Exports, the backbone of the South Korean economy, have taken a hit over the past year, dragged down by the weight of global uncertainty, a trade battle with Japan and a glut of semiconductors that have flattened that market.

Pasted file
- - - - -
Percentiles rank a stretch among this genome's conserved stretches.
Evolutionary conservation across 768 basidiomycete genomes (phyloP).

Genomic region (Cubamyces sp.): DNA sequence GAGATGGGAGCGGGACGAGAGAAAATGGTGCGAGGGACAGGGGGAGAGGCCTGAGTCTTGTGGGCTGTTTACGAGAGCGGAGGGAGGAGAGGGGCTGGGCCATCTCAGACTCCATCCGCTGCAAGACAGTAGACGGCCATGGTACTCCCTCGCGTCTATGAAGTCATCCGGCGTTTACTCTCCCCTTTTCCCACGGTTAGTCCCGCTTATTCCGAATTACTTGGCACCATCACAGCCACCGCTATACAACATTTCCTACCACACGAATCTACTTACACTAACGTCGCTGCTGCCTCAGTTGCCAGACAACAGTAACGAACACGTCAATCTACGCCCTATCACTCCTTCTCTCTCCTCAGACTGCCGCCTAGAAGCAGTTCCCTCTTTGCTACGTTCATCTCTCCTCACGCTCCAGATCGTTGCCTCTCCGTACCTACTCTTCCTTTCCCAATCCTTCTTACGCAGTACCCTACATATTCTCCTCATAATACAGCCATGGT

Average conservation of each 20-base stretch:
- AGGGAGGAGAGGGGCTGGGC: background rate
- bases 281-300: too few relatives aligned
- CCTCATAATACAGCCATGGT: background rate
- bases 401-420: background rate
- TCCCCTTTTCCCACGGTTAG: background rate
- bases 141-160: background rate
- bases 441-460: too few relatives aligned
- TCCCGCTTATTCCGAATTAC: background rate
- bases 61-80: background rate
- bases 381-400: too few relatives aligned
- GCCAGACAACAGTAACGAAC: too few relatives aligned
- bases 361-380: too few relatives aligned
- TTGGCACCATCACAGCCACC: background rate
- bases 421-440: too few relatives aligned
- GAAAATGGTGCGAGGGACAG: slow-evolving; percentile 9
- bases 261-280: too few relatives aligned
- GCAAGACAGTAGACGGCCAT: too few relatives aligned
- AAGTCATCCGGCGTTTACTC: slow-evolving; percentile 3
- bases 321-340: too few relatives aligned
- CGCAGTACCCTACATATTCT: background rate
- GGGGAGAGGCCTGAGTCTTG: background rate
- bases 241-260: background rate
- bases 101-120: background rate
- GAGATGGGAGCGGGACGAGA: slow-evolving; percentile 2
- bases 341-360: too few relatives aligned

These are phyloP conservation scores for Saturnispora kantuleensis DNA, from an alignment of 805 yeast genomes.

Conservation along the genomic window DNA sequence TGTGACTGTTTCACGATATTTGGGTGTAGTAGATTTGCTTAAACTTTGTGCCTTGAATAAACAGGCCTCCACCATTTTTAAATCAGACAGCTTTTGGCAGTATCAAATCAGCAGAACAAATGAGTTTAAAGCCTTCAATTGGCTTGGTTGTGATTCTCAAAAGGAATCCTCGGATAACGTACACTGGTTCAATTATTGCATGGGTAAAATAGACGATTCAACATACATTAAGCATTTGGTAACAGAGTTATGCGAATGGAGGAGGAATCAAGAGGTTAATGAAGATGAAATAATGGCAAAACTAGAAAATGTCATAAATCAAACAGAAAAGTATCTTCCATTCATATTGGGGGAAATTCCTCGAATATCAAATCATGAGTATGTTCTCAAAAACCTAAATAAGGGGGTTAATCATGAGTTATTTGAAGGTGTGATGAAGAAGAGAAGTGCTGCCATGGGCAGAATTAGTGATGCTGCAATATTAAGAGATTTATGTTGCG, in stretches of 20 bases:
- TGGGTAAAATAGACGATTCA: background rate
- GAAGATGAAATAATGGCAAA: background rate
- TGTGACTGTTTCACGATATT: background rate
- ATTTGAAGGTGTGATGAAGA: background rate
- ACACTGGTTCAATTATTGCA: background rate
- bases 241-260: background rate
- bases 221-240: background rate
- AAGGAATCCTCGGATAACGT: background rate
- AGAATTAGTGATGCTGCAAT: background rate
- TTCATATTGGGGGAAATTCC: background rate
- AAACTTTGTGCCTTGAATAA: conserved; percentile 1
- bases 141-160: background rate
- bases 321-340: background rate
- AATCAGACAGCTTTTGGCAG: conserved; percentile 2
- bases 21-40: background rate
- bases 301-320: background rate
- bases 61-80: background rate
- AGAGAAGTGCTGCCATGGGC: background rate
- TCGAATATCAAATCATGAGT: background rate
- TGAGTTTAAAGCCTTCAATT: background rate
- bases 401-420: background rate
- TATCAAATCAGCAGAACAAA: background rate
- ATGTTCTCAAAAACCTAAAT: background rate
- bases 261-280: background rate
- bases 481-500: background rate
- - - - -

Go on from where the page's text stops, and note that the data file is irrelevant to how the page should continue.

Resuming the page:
South Korea's difficult economic environment won't just make it harder for President Moon Jae In to enact his political agenda; in the next few months, it will threaten the continuity of his government. As with the rest of the Asia-Pacific, South Korea's economy is contending with slackening global demand, the volatile U.S.-China trade war and a cooling Chinese economy. The legislative elections that risk turning Moon into a lame duck take place in April 2020, and until then, he will have to balance carefully between delivering on promises to his supporters and buoying economic growth. This means he will have to rely more on the family-run conglomerates known as chaebols that dominate the South Korean economy to both support growth and build resistance to global trade disruptions. He will also take a more defiant stance against Japan amid their trade skirmish -- a popular stance among his base within the South...
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